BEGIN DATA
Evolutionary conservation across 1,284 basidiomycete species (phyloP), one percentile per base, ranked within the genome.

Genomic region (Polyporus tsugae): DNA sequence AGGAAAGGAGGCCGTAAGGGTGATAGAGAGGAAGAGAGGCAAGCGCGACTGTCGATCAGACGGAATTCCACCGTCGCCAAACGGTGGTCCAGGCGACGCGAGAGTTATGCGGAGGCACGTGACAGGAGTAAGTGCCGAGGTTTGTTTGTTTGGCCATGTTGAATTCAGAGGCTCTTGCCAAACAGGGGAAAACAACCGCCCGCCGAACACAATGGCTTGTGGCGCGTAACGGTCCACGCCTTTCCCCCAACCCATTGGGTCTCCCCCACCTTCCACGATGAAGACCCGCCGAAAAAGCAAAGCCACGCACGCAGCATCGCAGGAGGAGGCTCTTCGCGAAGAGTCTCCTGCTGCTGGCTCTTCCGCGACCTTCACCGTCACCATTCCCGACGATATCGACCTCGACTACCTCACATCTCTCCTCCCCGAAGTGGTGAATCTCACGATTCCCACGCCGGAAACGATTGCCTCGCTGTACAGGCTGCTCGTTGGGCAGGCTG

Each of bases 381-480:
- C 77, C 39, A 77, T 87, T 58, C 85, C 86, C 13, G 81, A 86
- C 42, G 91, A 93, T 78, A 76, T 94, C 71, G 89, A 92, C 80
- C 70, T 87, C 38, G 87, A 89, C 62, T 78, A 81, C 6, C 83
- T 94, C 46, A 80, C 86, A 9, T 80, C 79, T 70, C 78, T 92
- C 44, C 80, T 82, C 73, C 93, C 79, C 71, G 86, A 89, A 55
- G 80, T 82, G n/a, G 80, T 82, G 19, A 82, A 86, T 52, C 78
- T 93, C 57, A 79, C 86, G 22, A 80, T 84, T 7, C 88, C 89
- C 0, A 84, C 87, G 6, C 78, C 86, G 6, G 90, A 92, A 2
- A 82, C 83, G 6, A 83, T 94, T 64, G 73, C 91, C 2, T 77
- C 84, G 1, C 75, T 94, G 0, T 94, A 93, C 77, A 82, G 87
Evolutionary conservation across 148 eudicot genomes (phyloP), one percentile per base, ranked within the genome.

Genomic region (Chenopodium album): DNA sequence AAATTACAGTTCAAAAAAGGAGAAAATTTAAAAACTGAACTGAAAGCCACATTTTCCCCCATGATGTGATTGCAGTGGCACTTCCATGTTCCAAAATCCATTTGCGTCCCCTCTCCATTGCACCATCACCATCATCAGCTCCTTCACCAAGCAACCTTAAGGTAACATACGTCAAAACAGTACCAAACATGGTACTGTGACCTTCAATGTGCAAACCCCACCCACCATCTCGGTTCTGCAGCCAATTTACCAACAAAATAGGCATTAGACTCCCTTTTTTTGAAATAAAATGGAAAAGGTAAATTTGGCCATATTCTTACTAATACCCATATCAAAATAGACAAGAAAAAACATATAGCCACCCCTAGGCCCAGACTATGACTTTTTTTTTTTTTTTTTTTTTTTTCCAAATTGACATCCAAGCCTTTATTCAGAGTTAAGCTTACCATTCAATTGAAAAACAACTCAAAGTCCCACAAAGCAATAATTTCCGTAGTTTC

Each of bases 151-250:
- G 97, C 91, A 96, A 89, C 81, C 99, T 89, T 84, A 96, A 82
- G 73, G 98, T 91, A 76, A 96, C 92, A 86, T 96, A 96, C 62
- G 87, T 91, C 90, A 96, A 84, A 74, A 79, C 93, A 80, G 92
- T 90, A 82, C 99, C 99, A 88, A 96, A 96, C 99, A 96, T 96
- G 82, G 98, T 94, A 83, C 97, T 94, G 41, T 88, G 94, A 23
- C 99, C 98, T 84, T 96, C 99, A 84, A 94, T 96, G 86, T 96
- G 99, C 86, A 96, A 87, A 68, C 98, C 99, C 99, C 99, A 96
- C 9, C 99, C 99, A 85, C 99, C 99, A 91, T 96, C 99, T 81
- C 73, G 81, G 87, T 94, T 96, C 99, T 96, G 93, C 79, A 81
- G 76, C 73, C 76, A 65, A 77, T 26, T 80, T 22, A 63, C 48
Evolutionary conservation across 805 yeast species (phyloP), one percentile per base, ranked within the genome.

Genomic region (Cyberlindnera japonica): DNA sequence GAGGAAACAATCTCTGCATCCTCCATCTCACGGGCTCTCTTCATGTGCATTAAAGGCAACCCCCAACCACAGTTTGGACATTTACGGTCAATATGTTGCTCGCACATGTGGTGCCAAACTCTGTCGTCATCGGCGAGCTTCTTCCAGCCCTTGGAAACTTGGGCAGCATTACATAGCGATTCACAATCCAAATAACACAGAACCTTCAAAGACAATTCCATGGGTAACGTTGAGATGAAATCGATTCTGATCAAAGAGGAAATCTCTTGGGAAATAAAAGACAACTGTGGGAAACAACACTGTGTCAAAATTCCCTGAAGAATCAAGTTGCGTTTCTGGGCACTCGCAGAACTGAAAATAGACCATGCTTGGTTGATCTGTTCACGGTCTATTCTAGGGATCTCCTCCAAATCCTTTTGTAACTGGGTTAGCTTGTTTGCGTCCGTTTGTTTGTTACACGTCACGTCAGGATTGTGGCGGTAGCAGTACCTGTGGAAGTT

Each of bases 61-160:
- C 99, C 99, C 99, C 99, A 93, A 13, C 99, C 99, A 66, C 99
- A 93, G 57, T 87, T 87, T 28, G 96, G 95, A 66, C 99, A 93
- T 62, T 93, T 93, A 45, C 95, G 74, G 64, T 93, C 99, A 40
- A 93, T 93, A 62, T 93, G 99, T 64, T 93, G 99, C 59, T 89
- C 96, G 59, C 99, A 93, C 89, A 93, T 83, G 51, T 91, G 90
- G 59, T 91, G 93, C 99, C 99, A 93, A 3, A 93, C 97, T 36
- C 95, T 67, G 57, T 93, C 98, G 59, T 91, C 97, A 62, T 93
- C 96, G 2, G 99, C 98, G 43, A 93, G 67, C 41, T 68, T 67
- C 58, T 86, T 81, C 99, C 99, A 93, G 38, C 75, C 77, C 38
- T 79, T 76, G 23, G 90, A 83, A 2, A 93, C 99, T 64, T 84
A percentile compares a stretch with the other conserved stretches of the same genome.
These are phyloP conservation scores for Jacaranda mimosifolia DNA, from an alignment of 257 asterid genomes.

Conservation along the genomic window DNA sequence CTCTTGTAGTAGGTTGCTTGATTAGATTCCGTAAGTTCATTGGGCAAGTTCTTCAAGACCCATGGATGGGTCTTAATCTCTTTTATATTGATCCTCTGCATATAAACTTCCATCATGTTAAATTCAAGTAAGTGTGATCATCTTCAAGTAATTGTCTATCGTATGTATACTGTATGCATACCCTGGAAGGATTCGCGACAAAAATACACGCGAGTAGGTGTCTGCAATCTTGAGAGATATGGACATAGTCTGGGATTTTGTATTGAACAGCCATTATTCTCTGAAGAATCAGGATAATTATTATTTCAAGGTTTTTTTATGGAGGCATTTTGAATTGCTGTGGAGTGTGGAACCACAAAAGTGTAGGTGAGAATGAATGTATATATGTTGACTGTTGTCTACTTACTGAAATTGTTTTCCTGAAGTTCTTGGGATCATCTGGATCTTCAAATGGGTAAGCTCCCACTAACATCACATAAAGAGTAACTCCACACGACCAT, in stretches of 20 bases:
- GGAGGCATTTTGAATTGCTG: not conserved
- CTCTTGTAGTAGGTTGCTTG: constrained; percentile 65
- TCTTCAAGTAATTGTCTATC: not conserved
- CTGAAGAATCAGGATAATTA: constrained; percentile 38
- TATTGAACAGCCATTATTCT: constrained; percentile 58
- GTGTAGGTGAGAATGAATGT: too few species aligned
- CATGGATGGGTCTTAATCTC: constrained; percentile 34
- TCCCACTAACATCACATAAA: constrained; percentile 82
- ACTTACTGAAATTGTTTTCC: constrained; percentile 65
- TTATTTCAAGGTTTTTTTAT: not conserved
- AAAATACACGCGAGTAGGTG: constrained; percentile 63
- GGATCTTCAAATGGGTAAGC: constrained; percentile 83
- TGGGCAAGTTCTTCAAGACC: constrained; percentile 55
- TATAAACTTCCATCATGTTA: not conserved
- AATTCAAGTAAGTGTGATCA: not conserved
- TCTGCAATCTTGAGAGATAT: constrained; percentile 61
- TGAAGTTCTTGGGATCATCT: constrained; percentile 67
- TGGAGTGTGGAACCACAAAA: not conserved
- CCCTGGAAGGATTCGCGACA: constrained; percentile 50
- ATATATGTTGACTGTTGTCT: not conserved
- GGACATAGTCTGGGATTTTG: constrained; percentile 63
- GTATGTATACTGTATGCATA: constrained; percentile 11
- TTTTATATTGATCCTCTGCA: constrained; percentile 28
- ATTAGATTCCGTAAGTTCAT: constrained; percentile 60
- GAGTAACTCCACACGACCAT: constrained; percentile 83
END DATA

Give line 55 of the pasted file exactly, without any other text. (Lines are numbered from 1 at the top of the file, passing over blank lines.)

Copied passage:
- TGGGCAAGTTCTTCAAGACC: constrained; percentile 55